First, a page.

The Year of Living Like Jesus by Ed Dobson

I bought this book for my wife. I wasn’t sure if I would read it or not. I’m glad that I did. Ed Dobson is on the short list of preachers who’s sermon’s I’ll listen to over and over again. When he talks, or writes I want to listen.

This book has taken some serious criticism, from people who don’t like the style to the more vapid, aggressive fundamentalist. Of course, the criticisms are also leveled at the author
He’s criticized for being in an airport, for praying the rosary, and for listening to an iPod. He’s called a heretic and a cretin. Spawn of Satan was probably thrown out somewhere I’m sure. He voted for Obama!

God forbid a man trying to live like Jesus wrestles with his conscience and votes accordingly. It’s not important if I agree with Ed that voting for Obama is what Jesus would do. What matters is that it is evident in this book that Ed loves God and wants to serve Him. Ed wants to continue to love Jesus in the midst of a disease that would have caused most of us to shrivel up like a prune left on the dashboard of a locked car in the middle of August. Most of us would have quit and died.

Not Ed. He delved deeper into his faith. He pushed himself to explore what he believes and how it impacts his life.

This book is full of fantastic applications that Ed either learned or was reminded of through his journey over the course of this year. In one chapter Ed reminds the reader “Whenever I think that what I am doing qualifies me to be in a closer relationship with God, I am arrogant.”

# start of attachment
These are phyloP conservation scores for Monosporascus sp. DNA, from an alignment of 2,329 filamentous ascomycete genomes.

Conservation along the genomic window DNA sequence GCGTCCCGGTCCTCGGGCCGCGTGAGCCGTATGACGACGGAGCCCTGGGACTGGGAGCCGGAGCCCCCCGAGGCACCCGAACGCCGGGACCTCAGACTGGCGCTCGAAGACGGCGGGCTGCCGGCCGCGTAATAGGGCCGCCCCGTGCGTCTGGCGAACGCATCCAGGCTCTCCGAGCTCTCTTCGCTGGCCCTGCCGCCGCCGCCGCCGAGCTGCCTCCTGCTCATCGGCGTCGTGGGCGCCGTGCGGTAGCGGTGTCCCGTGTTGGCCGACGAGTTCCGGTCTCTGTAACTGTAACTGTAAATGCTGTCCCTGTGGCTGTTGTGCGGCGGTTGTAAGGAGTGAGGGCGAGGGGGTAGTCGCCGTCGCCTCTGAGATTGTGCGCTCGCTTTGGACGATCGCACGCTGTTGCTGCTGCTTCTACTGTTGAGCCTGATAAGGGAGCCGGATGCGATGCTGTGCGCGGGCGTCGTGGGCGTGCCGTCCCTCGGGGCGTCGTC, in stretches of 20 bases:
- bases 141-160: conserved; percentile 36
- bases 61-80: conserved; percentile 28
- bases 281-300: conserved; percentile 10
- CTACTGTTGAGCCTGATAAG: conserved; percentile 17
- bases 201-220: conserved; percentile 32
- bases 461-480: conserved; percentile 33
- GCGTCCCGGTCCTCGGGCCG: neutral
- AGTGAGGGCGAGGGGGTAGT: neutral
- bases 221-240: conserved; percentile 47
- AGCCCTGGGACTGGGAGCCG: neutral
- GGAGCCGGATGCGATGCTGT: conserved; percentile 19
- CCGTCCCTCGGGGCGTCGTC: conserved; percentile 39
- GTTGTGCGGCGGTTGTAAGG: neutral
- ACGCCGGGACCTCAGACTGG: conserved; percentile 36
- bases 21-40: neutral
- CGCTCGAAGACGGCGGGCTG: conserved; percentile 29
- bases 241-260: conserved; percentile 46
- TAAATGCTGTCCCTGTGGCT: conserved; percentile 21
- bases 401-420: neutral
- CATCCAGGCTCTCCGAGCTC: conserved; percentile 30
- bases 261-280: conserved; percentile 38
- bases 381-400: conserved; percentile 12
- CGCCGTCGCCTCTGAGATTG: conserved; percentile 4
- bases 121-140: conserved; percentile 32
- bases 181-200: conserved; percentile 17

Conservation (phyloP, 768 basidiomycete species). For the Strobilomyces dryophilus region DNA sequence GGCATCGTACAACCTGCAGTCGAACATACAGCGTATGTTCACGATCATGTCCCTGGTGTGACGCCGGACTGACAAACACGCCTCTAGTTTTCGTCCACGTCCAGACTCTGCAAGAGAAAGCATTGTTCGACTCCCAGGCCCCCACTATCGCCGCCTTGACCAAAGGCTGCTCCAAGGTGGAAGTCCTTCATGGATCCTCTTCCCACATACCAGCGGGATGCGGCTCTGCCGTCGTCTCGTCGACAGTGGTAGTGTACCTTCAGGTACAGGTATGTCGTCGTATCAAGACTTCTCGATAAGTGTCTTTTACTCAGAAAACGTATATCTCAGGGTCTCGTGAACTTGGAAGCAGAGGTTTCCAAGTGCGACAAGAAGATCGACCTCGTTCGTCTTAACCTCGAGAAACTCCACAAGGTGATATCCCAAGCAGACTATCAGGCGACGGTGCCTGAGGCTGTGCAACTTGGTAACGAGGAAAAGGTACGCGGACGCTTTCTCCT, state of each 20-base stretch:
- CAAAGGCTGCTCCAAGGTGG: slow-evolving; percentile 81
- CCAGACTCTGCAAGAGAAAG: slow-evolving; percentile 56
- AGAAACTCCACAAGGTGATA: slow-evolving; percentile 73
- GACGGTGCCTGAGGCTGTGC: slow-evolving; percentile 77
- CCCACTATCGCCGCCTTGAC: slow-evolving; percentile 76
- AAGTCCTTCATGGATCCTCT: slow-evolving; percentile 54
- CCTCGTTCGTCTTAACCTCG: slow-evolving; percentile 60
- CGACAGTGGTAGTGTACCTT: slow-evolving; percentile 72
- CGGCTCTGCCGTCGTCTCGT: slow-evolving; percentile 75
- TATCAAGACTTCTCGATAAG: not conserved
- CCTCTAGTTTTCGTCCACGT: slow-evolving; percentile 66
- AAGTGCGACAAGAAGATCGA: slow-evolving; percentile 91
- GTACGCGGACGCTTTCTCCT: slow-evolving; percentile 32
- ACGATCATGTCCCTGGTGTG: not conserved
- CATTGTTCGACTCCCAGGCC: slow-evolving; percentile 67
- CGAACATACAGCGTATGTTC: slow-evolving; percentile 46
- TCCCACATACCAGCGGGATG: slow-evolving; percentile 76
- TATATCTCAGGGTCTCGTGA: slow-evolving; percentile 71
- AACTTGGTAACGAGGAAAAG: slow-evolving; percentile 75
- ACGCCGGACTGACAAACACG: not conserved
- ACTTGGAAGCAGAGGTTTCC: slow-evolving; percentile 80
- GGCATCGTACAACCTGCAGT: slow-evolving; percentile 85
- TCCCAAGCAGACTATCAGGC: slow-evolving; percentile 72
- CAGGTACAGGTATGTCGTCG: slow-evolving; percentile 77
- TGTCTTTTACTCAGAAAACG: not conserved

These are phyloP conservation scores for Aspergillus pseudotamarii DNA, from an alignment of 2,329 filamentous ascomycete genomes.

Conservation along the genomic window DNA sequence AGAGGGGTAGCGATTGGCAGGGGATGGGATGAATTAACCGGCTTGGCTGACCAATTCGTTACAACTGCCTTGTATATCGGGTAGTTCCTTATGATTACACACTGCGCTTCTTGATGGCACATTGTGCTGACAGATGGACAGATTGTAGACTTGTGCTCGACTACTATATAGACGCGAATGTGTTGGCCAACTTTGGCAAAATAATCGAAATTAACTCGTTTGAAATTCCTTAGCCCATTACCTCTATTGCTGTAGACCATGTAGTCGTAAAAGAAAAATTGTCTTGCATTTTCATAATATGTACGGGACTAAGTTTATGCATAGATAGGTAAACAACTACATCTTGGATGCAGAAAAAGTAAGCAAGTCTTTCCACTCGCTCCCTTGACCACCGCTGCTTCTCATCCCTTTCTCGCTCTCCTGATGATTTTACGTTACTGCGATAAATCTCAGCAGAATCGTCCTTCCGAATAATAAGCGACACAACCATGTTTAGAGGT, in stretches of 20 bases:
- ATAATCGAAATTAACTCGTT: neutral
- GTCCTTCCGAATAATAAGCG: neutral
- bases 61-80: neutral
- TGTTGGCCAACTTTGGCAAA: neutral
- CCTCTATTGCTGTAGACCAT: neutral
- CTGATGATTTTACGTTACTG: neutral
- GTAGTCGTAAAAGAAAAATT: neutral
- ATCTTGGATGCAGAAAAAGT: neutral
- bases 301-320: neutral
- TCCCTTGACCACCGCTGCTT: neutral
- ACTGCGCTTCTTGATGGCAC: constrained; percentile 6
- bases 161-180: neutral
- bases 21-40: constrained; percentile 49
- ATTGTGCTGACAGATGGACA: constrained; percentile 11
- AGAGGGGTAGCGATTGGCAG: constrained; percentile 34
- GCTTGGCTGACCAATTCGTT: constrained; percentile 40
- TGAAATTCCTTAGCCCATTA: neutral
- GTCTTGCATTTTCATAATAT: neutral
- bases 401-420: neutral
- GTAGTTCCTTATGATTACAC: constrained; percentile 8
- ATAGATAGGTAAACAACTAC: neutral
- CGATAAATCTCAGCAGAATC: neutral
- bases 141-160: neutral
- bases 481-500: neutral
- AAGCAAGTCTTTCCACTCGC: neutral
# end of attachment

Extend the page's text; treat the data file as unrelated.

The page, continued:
In a world that seems to be divided along the very lines of who qualifies to be in a closer relationship with God, Ed has the guts to put it out there for everyone to see how he wrestles with his own relationship with God. I don’t really know Ed. He preachers at our church now and again and we had a stretch where he preached regularly. I wish that I did. I have the feeling that he’d be a fun guy to have a beer with and ponder the Scriptures with. I’m sure that I wouldn’t agree with him on everything but I’m also pretty sure that would be all right with him.
I’m sick of the battle between, “The way it always was, is the way it must be” and “What if we’ve gotten it wrong for the last 2,000 years.” What makes Ed’s book and teachings to poignant is his ability to value our heritage and to look at with a fresh perspective.
Buy this book, read it, you’ll enjoy it.

5 Stars

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